Individuals who have gathered the necessary signatures from 300 party members and paid the first $25,000 installment of the entry fee:
Scott Brison is the MP for Kings—Hants and was Minister of Public Works and Government Services under Martin. He had previously been a Progressive Conservative MP (since 1997) and had run for the leadership of the PC Party. Brison crossed the floor to join the Liberals shortly after the creation of the Conservative Party of Canada. An openly gay former investment banker, Brison is a fiscal moderate and social progressive. He stood for the leadership of the PC Party on a platform of Employment Insurance reform, more private involvement in healthcare, integrated defense strategy with the US, and socially liberal policies. His 2006 Liberal leadership platform emphasises the candidate as a "defender of the environment, business innovation and socially progressive values.
Former New Brunswick Premier Frank McKenna, considered the leading contender until he announced he was not running in the race, had donated $3000 to Brison's campaign in August and formally endorsed Brison on November 30.
Stéphane Dion was Intergovernmental Affairs minister under Chrétien, Environment minister under Martin. Before entering federal politics by his 1996 appointment to cabinet followed shortly by his election to parliament from Saint-Laurent—Cartierville, Dion was a professor of political science and noted federalist commentator. Dion is noted for his vocal opposition to Quebec sovereigntism and his support for such measures as the Clarity Act. He was considered a Chrétien loyalist who nonetheless worked well with the Martin camp. Dion announced his candidacy on April 7.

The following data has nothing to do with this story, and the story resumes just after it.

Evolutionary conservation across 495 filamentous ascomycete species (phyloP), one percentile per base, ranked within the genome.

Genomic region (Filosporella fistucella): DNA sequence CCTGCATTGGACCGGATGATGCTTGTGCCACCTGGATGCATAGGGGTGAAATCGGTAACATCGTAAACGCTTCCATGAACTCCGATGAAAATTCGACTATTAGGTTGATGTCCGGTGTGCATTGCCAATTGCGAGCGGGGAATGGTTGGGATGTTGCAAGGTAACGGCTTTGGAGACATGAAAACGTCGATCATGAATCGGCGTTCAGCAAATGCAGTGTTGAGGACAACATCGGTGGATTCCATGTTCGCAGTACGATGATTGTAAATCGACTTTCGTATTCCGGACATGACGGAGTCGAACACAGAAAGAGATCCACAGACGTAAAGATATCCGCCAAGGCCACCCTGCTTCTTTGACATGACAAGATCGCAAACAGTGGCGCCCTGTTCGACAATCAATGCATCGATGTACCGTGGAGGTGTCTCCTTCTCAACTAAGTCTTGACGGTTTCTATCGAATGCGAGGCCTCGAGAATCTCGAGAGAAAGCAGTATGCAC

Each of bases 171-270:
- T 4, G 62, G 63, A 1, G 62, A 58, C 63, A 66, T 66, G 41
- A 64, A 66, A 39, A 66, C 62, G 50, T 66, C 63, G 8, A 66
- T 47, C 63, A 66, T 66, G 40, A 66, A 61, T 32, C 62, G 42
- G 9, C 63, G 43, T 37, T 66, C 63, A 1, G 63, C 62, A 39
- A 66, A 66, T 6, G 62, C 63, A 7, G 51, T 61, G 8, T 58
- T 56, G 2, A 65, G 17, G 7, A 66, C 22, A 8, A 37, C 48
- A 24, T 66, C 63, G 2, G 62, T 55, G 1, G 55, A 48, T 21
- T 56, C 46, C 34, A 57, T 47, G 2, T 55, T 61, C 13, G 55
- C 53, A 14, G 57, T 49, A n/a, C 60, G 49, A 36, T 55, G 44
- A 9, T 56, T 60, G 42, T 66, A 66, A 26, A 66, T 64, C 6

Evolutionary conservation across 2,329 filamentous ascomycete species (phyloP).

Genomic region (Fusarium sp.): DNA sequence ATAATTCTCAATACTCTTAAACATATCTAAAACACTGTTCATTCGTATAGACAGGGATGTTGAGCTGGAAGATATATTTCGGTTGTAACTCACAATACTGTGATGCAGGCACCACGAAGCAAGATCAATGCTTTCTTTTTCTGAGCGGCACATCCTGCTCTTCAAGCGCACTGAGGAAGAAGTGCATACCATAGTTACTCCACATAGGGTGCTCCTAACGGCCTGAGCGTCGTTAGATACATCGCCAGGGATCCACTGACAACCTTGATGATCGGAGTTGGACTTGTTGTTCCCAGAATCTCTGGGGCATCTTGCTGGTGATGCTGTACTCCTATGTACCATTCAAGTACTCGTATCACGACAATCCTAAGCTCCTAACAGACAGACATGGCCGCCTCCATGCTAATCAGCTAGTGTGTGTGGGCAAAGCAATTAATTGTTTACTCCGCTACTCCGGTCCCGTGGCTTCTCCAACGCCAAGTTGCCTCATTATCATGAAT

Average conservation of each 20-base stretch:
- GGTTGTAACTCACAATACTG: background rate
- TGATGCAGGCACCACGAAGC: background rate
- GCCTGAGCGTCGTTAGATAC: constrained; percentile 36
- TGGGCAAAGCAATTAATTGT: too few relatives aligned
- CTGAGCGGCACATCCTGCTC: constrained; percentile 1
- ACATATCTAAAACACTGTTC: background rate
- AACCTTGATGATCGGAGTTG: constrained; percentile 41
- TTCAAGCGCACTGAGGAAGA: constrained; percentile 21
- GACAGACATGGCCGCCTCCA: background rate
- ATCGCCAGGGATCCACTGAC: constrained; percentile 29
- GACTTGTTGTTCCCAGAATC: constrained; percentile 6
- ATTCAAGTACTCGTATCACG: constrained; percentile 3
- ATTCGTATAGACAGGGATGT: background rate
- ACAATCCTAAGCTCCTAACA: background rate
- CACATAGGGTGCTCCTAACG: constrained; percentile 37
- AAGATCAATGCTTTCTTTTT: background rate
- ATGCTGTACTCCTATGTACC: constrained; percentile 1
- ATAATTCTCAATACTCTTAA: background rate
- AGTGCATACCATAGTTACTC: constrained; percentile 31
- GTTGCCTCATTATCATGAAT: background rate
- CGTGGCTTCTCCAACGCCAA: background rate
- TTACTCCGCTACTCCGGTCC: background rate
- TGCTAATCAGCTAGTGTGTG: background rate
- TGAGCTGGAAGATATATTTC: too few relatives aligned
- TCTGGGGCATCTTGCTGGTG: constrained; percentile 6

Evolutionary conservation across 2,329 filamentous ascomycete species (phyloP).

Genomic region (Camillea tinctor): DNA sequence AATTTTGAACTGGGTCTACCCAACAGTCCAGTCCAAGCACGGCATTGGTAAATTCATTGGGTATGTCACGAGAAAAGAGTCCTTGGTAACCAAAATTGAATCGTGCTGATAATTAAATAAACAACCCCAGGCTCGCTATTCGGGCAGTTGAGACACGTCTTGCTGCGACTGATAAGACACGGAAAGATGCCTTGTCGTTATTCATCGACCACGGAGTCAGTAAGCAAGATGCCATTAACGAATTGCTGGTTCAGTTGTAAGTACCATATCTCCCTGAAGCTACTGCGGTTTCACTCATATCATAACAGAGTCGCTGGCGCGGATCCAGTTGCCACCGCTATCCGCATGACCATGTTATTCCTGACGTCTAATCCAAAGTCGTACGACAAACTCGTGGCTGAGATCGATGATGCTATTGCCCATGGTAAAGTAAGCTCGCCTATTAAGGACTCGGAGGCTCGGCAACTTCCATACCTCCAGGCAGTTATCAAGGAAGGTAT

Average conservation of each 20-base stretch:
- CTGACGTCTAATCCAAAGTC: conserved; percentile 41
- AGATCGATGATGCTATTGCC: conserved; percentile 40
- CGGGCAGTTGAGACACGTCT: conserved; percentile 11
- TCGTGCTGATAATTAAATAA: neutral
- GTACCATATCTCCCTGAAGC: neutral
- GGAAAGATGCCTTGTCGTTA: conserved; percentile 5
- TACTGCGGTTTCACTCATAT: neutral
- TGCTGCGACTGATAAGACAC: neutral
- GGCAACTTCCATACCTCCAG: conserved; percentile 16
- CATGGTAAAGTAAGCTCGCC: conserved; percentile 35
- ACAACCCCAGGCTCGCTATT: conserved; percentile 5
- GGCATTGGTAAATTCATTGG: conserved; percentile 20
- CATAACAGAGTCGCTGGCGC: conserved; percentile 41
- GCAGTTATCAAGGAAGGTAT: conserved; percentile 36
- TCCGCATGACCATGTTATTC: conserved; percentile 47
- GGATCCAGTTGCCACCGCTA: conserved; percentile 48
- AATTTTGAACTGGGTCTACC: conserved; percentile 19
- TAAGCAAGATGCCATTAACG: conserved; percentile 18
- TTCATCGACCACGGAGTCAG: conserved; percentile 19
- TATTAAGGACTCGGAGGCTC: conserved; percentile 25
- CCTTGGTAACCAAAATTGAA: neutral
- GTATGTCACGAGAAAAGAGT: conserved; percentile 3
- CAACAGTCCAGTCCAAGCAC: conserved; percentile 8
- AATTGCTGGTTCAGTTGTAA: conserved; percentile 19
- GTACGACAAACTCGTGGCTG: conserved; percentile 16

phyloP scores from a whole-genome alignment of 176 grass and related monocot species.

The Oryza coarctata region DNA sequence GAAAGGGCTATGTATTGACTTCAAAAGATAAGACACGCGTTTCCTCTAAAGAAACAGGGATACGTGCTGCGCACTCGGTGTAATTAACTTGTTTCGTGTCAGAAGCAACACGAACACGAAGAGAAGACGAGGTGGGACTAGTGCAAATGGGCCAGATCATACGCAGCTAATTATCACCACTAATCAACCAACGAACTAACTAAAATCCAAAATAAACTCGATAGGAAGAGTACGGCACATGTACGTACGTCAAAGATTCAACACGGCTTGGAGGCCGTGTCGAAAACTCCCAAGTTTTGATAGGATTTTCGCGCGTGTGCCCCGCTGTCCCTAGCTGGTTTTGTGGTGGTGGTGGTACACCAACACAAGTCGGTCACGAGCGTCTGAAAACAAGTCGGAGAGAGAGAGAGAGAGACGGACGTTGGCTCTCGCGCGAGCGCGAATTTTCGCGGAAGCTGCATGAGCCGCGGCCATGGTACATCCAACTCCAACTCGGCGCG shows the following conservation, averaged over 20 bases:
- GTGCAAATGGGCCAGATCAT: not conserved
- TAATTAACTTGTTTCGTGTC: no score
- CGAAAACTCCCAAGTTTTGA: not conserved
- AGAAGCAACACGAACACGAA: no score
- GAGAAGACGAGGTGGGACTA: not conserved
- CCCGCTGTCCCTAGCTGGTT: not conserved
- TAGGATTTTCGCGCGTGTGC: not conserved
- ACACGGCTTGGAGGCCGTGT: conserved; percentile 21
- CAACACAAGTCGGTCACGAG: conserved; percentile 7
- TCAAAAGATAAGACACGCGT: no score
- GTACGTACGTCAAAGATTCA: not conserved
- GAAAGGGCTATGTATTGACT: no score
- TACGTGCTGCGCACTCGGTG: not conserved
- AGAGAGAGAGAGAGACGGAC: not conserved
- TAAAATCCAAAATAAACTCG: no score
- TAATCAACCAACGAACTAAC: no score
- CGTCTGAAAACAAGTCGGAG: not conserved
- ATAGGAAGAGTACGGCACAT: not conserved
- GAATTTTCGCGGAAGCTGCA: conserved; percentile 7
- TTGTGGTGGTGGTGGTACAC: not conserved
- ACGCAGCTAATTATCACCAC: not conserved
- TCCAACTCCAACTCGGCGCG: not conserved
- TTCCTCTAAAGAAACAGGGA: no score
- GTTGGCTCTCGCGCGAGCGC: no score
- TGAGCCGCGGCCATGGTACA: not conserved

Former Liberal House Leader Don Boudria serves as Dion's Campaign Chair. Paul Martin's BC Lieutenant Mark Marissen is his National Campaign Director. One-time Progressive Conservative leadership aspirant David Orchard also announced his support of Dion. Additional high profile supporters include the leader of the Saskatchewan Liberal Party David Karwacki, Jamie Elmhirst, the President of the British Columbia wing of the Party, Adam Campbell, the President of the Alberta wing of the Party, former Green Party of Canada deputy leader Tom Manley, former Prime Minister Paul Martin's Chief of Staff Tim Murphy, Herb Metcalfe, former John Manley Campaign Chair, and Marc-Boris Saint-Maurice the co-founder and former leader of the Marijuana Party of Canada. Former Justice minister Allan Rock endorsed Dion on December 1. Eighth-place Martha Hall Findlay was eliminated on the first ballot and endorsed Dion, and fourth-place Gerard Kennedy withdrew and supported Dion after the second ballot.
Ken Dryden was Social Development minister under Martin. A former star goaltender for the Montreal Canadiens hockey team, Dryden was elected in 2004 as a star candidate for the Liberals. He was instrumental in putting forward a child care strategy during the Martin government. Dryden, who has written a book about the public education system, stressed the importance of improving the education system in order to keep Canada competitive. "Learning is at the core of our future—for a person, a society, an economy, a country," Dryden said. "Learning is our only real security, our only real opportunity, and this program, years in the hoping, was the first big step towards truly lifelong learning." He also said Canada's unique, multi-ethnic mix needs to be held up as an example to the world.